A final thought. It would be vastly helpful if people received more education in basic biology and stopped deciding which species are worthy of survival on the basis of how cute they are because a creature's place in the ecosystem isn't determined by appearance.

I saw a science friday video about taxidermy somewhat recently. I was surprised to find that most of their business comes from museums, nature centers, etc., and only a small portion was people getting game animals stuffed. I get why that's dropped in popularity, it's a little creepy to me even as a hunter to have heads on walls, but a nice fish or bird mount is a work of art IMHO. At Michigan State U. they have a stuffed polar bear, if you don't notice it right away as you walk in the building it'll scare the bejebus out of you, it really lets you understand how large and powerful they are.

By Rob Monkey (not verified) on 24 Mar 2011 #permalink

I had the great fortune of being able to take my boys to the "Bodies Revealed" exhibition, at the Grand Rapids museum. Many corpses plasticized and two were even sectioned (the boys were particularly interested in the cross-sections of teh insides.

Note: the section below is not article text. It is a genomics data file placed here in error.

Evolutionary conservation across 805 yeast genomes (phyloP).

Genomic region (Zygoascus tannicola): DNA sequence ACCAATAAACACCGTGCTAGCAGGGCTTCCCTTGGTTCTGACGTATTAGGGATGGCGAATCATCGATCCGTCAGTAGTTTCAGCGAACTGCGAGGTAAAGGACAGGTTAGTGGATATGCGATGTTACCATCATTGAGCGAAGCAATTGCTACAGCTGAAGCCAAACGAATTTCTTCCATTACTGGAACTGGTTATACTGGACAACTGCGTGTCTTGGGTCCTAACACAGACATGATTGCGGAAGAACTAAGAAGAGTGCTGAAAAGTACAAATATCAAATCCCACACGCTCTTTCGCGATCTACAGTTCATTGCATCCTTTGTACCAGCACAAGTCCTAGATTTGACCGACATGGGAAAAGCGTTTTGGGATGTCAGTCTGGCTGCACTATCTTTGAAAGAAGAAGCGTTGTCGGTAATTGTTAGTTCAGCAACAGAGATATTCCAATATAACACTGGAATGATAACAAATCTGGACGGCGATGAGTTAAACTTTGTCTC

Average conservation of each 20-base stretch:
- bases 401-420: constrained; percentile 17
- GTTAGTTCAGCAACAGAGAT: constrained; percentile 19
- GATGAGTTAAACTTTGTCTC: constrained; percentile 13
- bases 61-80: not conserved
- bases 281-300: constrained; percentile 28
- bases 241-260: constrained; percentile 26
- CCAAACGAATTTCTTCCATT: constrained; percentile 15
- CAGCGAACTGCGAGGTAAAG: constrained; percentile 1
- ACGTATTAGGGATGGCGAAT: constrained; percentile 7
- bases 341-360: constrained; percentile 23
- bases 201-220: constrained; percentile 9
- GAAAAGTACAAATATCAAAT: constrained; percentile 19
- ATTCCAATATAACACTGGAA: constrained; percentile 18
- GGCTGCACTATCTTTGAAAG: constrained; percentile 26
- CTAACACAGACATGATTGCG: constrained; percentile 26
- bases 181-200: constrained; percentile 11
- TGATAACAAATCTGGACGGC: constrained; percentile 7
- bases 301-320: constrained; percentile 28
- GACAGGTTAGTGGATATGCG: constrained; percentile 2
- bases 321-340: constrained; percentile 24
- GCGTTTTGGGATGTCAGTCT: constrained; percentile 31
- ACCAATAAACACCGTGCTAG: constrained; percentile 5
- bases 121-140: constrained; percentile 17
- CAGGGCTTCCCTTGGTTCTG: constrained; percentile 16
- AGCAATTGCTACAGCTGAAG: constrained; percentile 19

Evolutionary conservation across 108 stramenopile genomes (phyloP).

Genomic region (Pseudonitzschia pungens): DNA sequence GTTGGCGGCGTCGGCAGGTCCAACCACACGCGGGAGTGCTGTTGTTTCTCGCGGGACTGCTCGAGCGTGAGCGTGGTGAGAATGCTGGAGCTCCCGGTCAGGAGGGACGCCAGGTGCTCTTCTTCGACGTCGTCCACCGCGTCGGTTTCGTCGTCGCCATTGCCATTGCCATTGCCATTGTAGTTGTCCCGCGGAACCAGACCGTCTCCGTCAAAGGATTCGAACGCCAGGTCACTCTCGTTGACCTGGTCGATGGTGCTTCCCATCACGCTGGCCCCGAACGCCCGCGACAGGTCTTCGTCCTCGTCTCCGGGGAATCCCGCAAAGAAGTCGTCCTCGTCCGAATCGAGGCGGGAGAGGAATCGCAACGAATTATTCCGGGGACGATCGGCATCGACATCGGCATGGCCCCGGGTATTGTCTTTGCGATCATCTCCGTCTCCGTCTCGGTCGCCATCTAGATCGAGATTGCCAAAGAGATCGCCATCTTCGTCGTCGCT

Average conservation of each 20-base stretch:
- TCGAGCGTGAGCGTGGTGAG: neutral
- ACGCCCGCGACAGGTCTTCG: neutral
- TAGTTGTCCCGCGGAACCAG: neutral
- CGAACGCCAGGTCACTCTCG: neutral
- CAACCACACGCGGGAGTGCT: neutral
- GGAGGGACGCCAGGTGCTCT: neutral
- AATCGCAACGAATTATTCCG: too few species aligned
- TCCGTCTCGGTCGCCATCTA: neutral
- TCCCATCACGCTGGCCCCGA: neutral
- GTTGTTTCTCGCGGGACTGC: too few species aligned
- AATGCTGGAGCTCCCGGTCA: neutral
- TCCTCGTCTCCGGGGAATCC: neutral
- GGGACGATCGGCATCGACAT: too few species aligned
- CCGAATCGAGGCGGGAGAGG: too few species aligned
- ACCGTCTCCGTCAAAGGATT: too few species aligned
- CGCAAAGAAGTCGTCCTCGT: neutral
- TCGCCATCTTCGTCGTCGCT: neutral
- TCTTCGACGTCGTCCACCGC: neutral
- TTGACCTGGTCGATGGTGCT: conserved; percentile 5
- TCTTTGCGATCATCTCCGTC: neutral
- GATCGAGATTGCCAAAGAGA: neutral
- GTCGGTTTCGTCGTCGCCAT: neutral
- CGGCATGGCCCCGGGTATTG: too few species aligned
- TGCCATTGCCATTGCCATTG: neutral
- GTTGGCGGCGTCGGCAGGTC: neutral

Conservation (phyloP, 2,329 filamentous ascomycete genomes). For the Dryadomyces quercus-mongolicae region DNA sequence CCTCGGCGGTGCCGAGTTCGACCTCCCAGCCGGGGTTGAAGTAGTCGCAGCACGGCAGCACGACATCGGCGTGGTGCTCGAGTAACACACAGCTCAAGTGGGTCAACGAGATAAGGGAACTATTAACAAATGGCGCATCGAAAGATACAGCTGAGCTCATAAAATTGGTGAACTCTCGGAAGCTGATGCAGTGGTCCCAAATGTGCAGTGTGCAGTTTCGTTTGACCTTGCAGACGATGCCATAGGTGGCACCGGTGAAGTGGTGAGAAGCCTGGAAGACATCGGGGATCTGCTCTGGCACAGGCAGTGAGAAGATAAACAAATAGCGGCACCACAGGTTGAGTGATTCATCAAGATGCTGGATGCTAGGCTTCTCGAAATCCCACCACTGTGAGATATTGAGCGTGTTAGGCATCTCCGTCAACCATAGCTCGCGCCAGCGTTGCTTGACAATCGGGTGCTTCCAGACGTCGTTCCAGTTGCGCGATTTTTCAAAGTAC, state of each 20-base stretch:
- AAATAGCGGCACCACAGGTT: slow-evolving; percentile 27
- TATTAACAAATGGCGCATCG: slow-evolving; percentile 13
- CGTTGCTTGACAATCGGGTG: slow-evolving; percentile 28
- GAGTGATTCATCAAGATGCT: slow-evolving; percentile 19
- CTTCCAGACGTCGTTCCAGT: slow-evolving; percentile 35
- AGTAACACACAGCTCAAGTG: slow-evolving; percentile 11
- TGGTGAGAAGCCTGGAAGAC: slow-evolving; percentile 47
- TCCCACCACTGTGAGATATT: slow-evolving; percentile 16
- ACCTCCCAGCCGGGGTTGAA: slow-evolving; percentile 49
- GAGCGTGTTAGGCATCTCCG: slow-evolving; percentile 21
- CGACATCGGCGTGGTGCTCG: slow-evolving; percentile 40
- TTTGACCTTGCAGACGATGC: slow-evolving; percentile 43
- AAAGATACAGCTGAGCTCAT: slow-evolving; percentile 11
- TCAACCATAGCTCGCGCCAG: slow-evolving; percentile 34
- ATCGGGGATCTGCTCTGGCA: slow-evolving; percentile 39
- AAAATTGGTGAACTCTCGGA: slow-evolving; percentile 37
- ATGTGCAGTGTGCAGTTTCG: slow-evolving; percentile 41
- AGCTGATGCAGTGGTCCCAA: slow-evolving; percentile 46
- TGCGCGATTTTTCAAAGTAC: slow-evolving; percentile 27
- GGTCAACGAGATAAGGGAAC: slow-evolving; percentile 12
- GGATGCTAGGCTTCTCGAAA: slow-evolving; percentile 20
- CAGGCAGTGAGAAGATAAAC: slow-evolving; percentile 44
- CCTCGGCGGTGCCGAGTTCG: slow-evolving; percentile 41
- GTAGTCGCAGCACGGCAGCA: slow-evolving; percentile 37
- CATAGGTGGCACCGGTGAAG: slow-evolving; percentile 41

Several airports and community centers in Northern Canada have stuffed polar bears (generally adults); most of them state who "captured" the animal and "generously donated" it to the local community. Not all of the displayed animals came from the immediate vicinity of the community or airport in question; the one in Resolute Bay's airport terminal came from Baffin Island, if I remember correctly.

There's a museum in Churchill, Manitoba ("the polar bear capital of the world") with about half its floor space devoted to polar bears and traditional methods of hunting them. They have a series of extremely young cubs, stuffed, from a few days after birth up to a few months, in a display illustrating polar bear development. There's no explanation that I saw (a couple of years ago) about where those specimens came from; they had to have been collected from a den in winter, as polar bears give birth while hibernating.